Analysis: status of and challenges affecting the UK smart meter rollout


The UK has suffered a setback in its deployment of smart meters. The plan to begin mass rollout in the first quarter of 2016 was unsuccessful, with the exception of a few rollout programmes that have been announced since the start of the year.

Furthermore, the launch of the The Data Communications Company, which is the primary entity responsible for smart meter data acquisition and telemetry to energy suppliers, is yet to take place reported Energy Live.

The country’s smart meter deployment continues to face various constraints including technical factors such as lack of concrete technology and commitment by stakeholders in meeting targets set by the government.

At the same time, the government itself appears to be reluctant regarding the failure by utilities in meeting targets.

In the initial years of programme’s launch, penalties on failure to meet targets were being issued but since then no action is being taken against firms failing to meet rollout targets.

For instance, in November 2015, UK energy regulator Ofgem ordered energy supplier E.ON to pay a penalty of £7 million for failing to deploy 20,000 smart meters to its business consumers by the 2nd quarter of 2014.

The energy supplier managed to deploy 13,000 of the 20,000 smart gas meters.

Challenges in UK smart meter deployment

Would it be fair to point out to the UK’s exit from the EU contributing to the slow in pace in smart meter deployment?

The UK’s smart meter deployment efforts had been underpinned by EU targets on installation of the smart meters, suggesting its exit from the EU had caused a drop in momentum.

In addition, the UK was receiving significant amounts of capital to invest in energy infrastructure, with large amounts being channeled toward the rollout of new metering systems.

Local publication also points out the issue of protracted criticism of the smart meter deployment to be a major contributing factor to the delay.

Consumers continue to resist to engage in utilities smart meter programmes, resulting in power companies setting penalties or very high charges to carry out manual meter readings on consumers who despise the smart meters.

Last month, the Institute of Directors (IoD) released a report criticising the UK government’s plan in deploying the automated metering systems.

The IOD highlighted issues including consumers being charged £400 through their energy bills for being equipped with the smart meters whilst the government claims the meters are being installed for free.

Responding to the facts released by the IOD, Smart EnergyGB said the IOD survey represents a small share of the total consumers equipped with smart meters in the UK.

Sacha Deshmukh, CEO of Smart Energy GB, said: “Britain’s smart meter programme is putting power back in the hands of consumers, and the Institute of Directors’ latest statement, which contains inaccuracies and misrepresentation of facts, shows them once again attacking the rollout on ideological grounds.”

The Telegraph backed notion presented by the IOD, in a publication which stated that smart meters help consumers reduce energy consumption by 2-3% to save £33 a year on the average bill. [UK gov advised to communicate security of smart meter design].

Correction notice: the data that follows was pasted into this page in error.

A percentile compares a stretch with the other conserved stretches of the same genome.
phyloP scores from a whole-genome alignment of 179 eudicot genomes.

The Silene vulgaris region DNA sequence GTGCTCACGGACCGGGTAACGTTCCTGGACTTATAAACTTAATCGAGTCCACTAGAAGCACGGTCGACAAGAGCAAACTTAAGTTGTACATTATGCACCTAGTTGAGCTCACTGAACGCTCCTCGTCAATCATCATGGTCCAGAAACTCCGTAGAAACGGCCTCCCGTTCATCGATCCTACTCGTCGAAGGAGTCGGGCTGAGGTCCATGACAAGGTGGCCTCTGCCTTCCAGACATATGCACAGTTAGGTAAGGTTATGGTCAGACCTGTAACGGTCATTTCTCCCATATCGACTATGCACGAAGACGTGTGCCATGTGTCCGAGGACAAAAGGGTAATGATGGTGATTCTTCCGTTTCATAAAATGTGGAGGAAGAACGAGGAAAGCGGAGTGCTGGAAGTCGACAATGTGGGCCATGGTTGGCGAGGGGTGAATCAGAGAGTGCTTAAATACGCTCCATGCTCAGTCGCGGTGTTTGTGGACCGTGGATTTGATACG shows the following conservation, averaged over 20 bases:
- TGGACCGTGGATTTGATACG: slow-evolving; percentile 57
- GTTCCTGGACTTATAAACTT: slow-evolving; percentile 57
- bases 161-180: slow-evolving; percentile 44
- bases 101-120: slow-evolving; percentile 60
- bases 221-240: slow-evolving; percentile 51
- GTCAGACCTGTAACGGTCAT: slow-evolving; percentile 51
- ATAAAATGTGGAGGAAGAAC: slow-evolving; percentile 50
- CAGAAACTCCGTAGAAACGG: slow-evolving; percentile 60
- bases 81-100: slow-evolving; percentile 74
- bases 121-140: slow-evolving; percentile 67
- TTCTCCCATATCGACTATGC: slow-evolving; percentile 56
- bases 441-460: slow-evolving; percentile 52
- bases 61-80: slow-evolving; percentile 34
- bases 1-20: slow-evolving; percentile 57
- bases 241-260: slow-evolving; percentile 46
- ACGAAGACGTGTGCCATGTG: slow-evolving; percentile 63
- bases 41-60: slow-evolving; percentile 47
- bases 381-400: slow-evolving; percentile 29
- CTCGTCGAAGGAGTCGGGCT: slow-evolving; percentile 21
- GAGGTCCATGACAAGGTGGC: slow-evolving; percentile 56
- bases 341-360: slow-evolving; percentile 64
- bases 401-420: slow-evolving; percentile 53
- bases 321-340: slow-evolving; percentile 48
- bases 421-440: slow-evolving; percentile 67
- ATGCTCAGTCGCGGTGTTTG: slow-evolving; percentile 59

The Telegraph highlights the inbalance between the total costs which consumers achieve from reducing their energy consumption using smart meters and the £11 billion total cost of deploying the smart meters.

Smart meter awareness

Smart EnergyGB however continues to engage with various departments and organisations to ensure the deployment of the smart meters succeeds.

In early October, the department partnered with eighteen organisations to improve consumer awareness on smart meters.

In a press statement, SmartEnergyGB said it is providing the organisations with grants of between £10,000 and £25,000.

The funding will be used to help consumers at community level on how to use smart meters.

[quote] Sacha Deshmukh, CEO of Smart Energy GB, noted: “Smart meters are transforming the way we buy and use energy. Our job at Smart Energy GB is to make sure that everyone in Britain knows what a smart meter is, how to get one, and how to use it to get their gas and electricity under control.”

Apart from advising residential consumers on how to use smart meters, Smart EnergyGB, engaged into a contract with Thames Valley Chamber of Commerce (TVCC) Group to help small businesses in Berkshire, Buckinghamshire, Oxfordshire and Swindon, benefit from smart meters

Under the partnership, the two parties agreed to stage social, print and other digital media campaigns using TVCC platforms.

With Action with Communities in Rural England (ACRE), Smart EnergyGB said it aims to have people living in rural communities across England learn more about the benefits of smart meters.

The partnership with ACRE is expected to help consumers residing in the organisation’s service territories which includes 38 rural councils comprising 11,000 rural communities across England.

Although much is being done to push towards achieving smart meter deployment targets, it seems the UK will not be able to install 53 million smart meters by 2020, as stated by the IOD.

UK water utility Thames Water announced that it has so far installed 6,000 smart water meters under a pilot and kickstarted rollout in Waltham Forest to install 56,000 units.

The water utility said it will only be able to equip all of its customers with smart meters by 2030, ten years after the governments’ announced deadline.


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